Scene Sync was a specialised form of motion control used to make the Doctor Who serial, Meglos. It somewhat solved a problem common to CSO work by slaving the camera trained on the model shot to the camera used to film the actors against a blue screen. This meant that the actors stayed in the same position relative to the background, adding to the overall believability of the composited shot.

Overview[edit | edit source]

In the CSO shots typical of Doctor Who up to this point, two different camera operators were required to accomplish a final shot. One had a camera pointed at a background, while the other had a camera trained on actors. It was laborious in the extreme to ensure that the two cameras were working in harmony. Even the slightest lens movement could make the actors appear to "slide" across the background, or even disappear behind a portion of the model shot. The difficulties of using CSO can plainly be seen in a serial like Underworld, or even in part four of Robot.

Scene Sync attempted to solve these problems by eliminating the second camera operator. However, it introduced a new problem. Because the model's camera was invariably smaller — and indeed focused on a smaller area — the camera operator could easily make movements that would make the smaller camera lose its subject. If a model was at 1/10th scale, for instance, then the camera on the model could only move 1 centimetre for ever every decimetre that the actors' camera moved. Scene Sync technology, however, was never developed far enough that the operator could just type in a scale for the lower camera. Instead, the operator had to manually fiddle with a dial until the two cameras more or less moved together properly.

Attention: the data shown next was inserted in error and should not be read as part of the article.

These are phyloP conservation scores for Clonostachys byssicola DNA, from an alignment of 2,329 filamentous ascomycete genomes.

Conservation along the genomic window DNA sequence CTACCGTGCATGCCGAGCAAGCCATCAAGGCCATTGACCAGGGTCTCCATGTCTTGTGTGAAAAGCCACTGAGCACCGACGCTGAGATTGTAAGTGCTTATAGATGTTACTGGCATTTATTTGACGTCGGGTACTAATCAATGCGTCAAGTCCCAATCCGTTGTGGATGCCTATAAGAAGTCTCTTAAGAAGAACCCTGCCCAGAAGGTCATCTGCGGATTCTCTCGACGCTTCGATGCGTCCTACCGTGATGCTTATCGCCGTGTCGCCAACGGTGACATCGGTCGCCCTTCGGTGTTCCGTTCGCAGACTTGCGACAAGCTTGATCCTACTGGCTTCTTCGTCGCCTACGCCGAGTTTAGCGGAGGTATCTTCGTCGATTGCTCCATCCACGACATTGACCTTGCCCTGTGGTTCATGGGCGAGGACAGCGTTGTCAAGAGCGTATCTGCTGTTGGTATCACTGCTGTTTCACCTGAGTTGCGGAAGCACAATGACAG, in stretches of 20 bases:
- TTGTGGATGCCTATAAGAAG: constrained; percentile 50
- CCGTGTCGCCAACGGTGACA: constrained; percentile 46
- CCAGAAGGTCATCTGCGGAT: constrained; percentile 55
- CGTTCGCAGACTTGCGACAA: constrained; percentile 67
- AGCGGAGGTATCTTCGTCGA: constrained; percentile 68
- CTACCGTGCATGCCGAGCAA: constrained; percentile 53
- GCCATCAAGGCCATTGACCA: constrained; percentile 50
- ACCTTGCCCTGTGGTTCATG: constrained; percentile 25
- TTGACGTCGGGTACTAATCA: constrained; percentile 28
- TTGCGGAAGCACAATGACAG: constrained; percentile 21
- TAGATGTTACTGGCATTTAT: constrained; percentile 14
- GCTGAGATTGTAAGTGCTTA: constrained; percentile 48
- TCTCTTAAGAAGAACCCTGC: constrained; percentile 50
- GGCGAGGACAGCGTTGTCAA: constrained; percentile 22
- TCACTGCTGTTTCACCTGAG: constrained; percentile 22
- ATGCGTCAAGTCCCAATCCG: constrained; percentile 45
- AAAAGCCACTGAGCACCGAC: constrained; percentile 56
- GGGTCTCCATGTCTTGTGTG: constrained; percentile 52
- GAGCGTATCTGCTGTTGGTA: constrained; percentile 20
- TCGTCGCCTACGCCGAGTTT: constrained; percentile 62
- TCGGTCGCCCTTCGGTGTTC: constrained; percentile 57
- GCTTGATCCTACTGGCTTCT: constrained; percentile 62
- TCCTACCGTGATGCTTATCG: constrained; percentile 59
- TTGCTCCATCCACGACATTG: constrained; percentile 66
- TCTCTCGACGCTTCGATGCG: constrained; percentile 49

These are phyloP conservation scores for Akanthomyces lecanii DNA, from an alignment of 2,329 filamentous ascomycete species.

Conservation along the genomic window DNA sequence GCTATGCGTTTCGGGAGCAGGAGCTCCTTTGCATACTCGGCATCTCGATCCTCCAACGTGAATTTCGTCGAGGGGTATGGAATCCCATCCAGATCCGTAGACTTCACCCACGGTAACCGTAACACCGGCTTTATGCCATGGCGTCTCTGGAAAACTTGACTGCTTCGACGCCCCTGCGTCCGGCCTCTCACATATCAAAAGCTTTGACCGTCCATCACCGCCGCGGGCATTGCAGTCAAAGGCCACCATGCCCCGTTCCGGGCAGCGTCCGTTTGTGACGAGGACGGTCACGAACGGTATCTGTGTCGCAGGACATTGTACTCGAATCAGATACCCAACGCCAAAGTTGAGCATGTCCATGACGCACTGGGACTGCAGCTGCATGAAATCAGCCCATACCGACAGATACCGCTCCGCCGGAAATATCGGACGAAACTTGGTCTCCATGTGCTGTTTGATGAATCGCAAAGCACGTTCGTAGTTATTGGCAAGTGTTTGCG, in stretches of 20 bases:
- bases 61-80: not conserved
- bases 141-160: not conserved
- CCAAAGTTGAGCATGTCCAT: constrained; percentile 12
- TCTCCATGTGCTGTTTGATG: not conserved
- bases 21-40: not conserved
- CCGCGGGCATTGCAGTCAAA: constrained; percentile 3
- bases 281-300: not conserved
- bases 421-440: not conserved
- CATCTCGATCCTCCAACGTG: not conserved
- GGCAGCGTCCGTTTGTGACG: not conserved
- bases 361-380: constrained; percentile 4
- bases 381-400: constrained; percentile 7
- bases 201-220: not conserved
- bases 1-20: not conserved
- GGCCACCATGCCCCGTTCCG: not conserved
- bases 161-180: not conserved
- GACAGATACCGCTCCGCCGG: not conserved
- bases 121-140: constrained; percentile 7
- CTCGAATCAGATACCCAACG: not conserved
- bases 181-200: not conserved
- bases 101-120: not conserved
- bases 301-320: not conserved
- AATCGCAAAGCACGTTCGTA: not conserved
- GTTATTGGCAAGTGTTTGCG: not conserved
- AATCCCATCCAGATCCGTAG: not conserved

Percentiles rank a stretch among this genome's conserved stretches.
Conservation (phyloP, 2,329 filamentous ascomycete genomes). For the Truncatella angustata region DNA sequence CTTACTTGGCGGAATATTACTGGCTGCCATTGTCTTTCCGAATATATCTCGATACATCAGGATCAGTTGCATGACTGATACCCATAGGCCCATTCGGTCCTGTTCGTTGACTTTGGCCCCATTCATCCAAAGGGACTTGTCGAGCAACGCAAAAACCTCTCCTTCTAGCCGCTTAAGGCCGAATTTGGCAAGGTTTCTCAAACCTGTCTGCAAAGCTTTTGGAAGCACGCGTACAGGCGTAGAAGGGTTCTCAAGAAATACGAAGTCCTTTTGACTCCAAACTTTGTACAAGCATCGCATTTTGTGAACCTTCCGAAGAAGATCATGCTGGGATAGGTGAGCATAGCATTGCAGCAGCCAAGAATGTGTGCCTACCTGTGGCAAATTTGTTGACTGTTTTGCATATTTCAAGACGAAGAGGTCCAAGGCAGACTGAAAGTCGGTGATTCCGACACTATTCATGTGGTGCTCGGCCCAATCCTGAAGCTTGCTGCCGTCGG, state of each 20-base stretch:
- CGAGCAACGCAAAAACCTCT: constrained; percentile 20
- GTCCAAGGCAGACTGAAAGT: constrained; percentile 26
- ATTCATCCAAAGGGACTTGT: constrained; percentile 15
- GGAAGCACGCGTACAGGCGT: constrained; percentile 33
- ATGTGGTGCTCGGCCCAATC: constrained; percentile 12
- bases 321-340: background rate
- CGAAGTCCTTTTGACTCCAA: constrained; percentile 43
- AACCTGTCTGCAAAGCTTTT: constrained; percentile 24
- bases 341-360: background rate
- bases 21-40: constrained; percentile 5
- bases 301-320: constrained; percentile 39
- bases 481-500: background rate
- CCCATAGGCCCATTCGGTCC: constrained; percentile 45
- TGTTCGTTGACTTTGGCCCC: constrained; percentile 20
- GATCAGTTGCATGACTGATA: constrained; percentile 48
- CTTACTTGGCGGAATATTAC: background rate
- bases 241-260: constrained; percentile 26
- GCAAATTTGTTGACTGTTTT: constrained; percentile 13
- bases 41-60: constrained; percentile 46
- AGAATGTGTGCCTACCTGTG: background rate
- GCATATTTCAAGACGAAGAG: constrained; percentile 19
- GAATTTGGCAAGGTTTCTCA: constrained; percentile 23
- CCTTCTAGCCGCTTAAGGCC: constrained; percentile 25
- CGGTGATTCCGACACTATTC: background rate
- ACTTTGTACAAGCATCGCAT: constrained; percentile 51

Still, Meglos proved the technology could work to an acceptable standard, and the BBC used it in a few other, non-Doctor Who projects. Scene Sync was never used again on Doctor Who, and it quietly faded away from all use on the BBC. By the mid-1980s, CSO itself was being phased out as a technology used by drama series, meaning that there wasn't really a need for this kind of motion control technology. (DOC: The Scene Sync Story)

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